As in, a lot. A lot a lot. There’s practically a blizzard ravaging the city of Gotham, turning the whole world white and fluffy.
Tim spends the entire school day staring out the window, watching the inches of snow grow with every new class period. Snowflakes drift from the sky in flurries, making it feel as though Tim is trapped within the confines of an inside-out snow globe.
A few of his teachers grumble about global warming and its audacity to make it snow in November, thus assassinating their good day. Tim’s classmates don’t seem to care, crowding around the windows with eyes agleam as they wait for the final bell. Everyone is eager to get outside for an afternoon of snowball fights and snowman construction.
Tim can’t say he shares in their excitement. Not when he knows he’s going to have to trudge through all that snow on his walk home, which is just fabulous . Mom and Dad are in South Africa this week, and the housekeeper only comes on Thursdays, so Tim’s on his own.
Of course there’s the bus, but Drake Manor is on the far side of town with the rest of the elites. The public school buses don’t extend to his house, which Tim is usually fine with on days when there isn’t a two-foot pile of snow covering every inch of the ground.
Not that Tim should complain. It could always be worse, he reminds himself. At least he’s not on the streets. Not dead in a warehouse explosion. Not less than a rich kid who lives in a literal mansion and is currently training to be a superhero.
Besides—maybe the experience will be useful for snow missions. A Robin needs to be prepared for any kind of weather, after all.
When school lets out all too soon, Tim takes his time gathering his books while the other students make a break for the doors faster than a speedster after a red eye. Tim steps outside and draws his coat tighter around himself with a shiver.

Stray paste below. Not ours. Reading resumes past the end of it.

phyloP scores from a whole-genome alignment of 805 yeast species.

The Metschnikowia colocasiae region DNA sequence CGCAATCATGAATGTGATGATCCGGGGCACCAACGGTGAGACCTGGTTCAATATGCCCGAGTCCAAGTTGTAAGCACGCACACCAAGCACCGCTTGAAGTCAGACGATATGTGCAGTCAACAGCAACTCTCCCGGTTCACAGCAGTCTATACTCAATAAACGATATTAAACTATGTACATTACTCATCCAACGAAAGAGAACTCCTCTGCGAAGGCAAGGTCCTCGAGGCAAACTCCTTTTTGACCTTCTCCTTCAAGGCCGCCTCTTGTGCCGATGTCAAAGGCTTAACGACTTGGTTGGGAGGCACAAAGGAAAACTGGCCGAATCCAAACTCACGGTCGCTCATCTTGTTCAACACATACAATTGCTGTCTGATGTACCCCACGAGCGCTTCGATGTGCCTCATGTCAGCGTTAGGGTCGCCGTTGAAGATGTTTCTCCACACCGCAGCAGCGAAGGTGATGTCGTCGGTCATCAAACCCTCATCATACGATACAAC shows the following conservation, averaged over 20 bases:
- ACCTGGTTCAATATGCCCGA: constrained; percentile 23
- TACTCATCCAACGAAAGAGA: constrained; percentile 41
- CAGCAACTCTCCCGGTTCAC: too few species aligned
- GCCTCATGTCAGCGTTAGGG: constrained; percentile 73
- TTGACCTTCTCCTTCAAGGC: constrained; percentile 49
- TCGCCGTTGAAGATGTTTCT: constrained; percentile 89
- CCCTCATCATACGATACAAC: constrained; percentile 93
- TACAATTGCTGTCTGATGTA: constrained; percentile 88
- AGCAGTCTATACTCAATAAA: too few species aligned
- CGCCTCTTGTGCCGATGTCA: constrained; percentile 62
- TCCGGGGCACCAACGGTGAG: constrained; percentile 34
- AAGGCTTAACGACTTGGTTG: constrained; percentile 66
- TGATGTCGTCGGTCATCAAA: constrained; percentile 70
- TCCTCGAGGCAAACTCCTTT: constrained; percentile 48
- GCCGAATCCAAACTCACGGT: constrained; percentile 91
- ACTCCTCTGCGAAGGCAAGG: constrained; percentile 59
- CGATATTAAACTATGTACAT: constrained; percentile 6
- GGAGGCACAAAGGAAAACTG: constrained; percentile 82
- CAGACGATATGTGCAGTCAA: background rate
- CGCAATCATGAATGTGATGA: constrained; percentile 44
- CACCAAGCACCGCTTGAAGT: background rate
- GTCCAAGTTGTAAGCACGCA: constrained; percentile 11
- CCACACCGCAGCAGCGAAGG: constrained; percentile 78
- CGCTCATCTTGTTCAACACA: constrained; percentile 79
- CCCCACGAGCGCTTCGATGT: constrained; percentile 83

He should have thought ahead. Should have checked the weather report before leaving the house this morning, grabbed a pair of gloves. But last night Bruce had kept him up well past midnight with some new escape techniques, so Tim woke up late and had to rush just to get to school on time.
Tim tucks his books under his arm and tightens his scarf as he descends the school’s stone steps. Already he feels the cold air nipping his skin, turning his cheeks red. He really should have worn gloves. Hindsight is a jerk sometimes.
The snowfall is so thick that Tim doesn’t realize he’s stepping on a patch of ice until he suddenly slips, books flying out of his hands. He lands flat on his back, right into the snow bank. White powder puffs up around him and freezes his skin.
Tim groans. His teeth chatter as he sits up, catching sight of his chemistry notebook half-sunken into the snow beside him. This is not his day.
Then a gloved hand appears above him, and Tim looks up. As soon as he recognizes the figure he freezes, but not because of the temperature this time. Because Bruce of all people is standing over him, a smile playing on his lips. “Need a hand, pal?”